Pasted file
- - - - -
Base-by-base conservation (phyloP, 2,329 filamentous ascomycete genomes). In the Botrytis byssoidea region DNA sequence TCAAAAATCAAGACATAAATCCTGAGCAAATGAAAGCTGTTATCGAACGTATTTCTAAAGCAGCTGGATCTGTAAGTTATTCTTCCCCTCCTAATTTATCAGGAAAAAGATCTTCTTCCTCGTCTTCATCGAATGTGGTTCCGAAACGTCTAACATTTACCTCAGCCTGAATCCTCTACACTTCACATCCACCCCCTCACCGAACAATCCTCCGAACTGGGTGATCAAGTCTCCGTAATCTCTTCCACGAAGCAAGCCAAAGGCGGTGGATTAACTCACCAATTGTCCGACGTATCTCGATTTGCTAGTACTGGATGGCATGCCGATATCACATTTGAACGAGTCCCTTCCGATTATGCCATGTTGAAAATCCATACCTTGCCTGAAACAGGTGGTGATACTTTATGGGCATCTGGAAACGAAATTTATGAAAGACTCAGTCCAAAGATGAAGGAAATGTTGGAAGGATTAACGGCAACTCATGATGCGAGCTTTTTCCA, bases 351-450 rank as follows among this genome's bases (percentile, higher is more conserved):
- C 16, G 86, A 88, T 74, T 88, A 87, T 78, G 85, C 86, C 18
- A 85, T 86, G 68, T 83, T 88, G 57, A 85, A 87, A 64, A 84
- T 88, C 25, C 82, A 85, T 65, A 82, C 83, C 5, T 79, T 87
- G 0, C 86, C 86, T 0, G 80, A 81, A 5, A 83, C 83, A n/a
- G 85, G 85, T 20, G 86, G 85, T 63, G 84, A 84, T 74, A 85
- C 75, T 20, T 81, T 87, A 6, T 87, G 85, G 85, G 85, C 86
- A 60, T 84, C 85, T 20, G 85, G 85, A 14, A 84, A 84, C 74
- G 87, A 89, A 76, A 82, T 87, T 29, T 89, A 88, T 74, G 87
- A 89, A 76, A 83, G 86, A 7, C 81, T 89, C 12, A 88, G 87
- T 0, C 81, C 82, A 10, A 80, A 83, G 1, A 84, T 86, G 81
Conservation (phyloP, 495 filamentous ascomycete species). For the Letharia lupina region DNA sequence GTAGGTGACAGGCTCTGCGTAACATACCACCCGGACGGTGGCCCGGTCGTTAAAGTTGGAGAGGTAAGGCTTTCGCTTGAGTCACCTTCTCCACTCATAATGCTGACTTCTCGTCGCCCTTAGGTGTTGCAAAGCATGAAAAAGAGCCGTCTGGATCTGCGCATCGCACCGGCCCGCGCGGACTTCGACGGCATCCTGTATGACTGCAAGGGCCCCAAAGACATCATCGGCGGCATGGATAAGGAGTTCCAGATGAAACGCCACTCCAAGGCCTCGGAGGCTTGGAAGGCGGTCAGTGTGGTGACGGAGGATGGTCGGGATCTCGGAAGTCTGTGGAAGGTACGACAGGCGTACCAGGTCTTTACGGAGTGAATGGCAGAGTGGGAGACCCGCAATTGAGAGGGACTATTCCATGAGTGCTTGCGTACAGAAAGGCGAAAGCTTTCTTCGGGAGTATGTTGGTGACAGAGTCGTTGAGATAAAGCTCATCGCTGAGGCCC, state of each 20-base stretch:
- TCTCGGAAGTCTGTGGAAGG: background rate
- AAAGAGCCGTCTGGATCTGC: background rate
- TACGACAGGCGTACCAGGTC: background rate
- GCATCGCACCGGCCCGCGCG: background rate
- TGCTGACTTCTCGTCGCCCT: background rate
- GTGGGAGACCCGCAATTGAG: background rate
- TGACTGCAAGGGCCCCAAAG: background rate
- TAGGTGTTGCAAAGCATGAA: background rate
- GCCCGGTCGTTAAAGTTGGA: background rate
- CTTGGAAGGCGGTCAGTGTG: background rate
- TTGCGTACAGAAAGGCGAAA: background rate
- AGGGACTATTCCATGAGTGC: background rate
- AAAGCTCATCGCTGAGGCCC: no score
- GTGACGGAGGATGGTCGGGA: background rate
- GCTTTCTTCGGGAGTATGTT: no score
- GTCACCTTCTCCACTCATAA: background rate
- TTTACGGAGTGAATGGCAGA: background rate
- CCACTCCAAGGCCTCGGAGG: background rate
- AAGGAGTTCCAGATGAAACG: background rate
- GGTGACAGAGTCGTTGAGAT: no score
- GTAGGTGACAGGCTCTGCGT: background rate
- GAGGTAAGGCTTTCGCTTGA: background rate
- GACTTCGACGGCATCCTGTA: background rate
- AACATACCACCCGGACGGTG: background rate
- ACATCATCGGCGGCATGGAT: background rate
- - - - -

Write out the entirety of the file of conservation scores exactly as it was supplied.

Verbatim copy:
Base-by-base conservation (phyloP, 2,329 filamentous ascomycete genomes). In the Botrytis byssoidea region DNA sequence TCAAAAATCAAGACATAAATCCTGAGCAAATGAAAGCTGTTATCGAACGTATTTCTAAAGCAGCTGGATCTGTAAGTTATTCTTCCCCTCCTAATTTATCAGGAAAAAGATCTTCTTCCTCGTCTTCATCGAATGTGGTTCCGAAACGTCTAACATTTACCTCAGCCTGAATCCTCTACACTTCACATCCACCCCCTCACCGAACAATCCTCCGAACTGGGTGATCAAGTCTCCGTAATCTCTTCCACGAAGCAAGCCAAAGGCGGTGGATTAACTCACCAATTGTCCGACGTATCTCGATTTGCTAGTACTGGATGGCATGCCGATATCACATTTGAACGAGTCCCTTCCGATTATGCCATGTTGAAAATCCATACCTTGCCTGAAACAGGTGGTGATACTTTATGGGCATCTGGAAACGAAATTTATGAAAGACTCAGTCCAAAGATGAAGGAAATGTTGGAAGGATTAACGGCAACTCATGATGCGAGCTTTTTCCA, bases 351-450 rank as follows among this genome's bases (percentile, higher is more conserved):
- C 16, G 86, A 88, T 74, T 88, A 87, T 78, G 85, C 86, C 18
- A 85, T 86, G 68, T 83, T 88, G 57, A 85, A 87, A 64, A 84
- T 88, C 25, C 82, A 85, T 65, A 82, C 83, C 5, T 79, T 87
- G 0, C 86, C 86, T 0, G 80, A 81, A 5, A 83, C 83, A n/a
- G 85, G 85, T 20, G 86, G 85, T 63, G 84, A 84, T 74, A 85
- C 75, T 20, T 81, T 87, A 6, T 87, G 85, G 85, G 85, C 86
- A 60, T 84, C 85, T 20, G 85, G 85, A 14, A 84, A 84, C 74
- G 87, A 89, A 76, A 82, T 87, T 29, T 89, A 88, T 74, G 87
- A 89, A 76, A 83, G 86, A 7, C 81, T 89, C 12, A 88, G 87
- T 0, C 81, C 82, A 10, A 80, A 83, G 1, A 84, T 86, G 81
Conservation (phyloP, 495 filamentous ascomycete species). For the Letharia lupina region DNA sequence GTAGGTGACAGGCTCTGCGTAACATACCACCCGGACGGTGGCCCGGTCGTTAAAGTTGGAGAGGTAAGGCTTTCGCTTGAGTCACCTTCTCCACTCATAATGCTGACTTCTCGTCGCCCTTAGGTGTTGCAAAGCATGAAAAAGAGCCGTCTGGATCTGCGCATCGCACCGGCCCGCGCGGACTTCGACGGCATCCTGTATGACTGCAAGGGCCCCAAAGACATCATCGGCGGCATGGATAAGGAGTTCCAGATGAAACGCCACTCCAAGGCCTCGGAGGCTTGGAAGGCGGTCAGTGTGGTGACGGAGGATGGTCGGGATCTCGGAAGTCTGTGGAAGGTACGACAGGCGTACCAGGTCTTTACGGAGTGAATGGCAGAGTGGGAGACCCGCAATTGAGAGGGACTATTCCATGAGTGCTTGCGTACAGAAAGGCGAAAGCTTTCTTCGGGAGTATGTTGGTGACAGAGTCGTTGAGATAAAGCTCATCGCTGAGGCCC, state of each 20-base stretch:
- TCTCGGAAGTCTGTGGAAGG: background rate
- AAAGAGCCGTCTGGATCTGC: background rate
- TACGACAGGCGTACCAGGTC: background rate
- GCATCGCACCGGCCCGCGCG: background rate
- TGCTGACTTCTCGTCGCCCT: background rate
- GTGGGAGACCCGCAATTGAG: background rate
- TGACTGCAAGGGCCCCAAAG: background rate
- TAGGTGTTGCAAAGCATGAA: background rate
- GCCCGGTCGTTAAAGTTGGA: background rate
- CTTGGAAGGCGGTCAGTGTG: background rate
- TTGCGTACAGAAAGGCGAAA: background rate
- AGGGACTATTCCATGAGTGC: background rate
- AAAGCTCATCGCTGAGGCCC: no score
- GTGACGGAGGATGGTCGGGA: background rate
- GCTTTCTTCGGGAGTATGTT: no score
- GTCACCTTCTCCACTCATAA: background rate
- TTTACGGAGTGAATGGCAGA: background rate
- CCACTCCAAGGCCTCGGAGG: background rate
- AAGGAGTTCCAGATGAAACG: background rate
- GGTGACAGAGTCGTTGAGAT: no score
- GTAGGTGACAGGCTCTGCGT: background rate
- GAGGTAAGGCTTTCGCTTGA: background rate
- GACTTCGACGGCATCCTGTA: background rate
- AACATACCACCCGGACGGTG: background rate
- ACATCATCGGCGGCATGGAT: background rate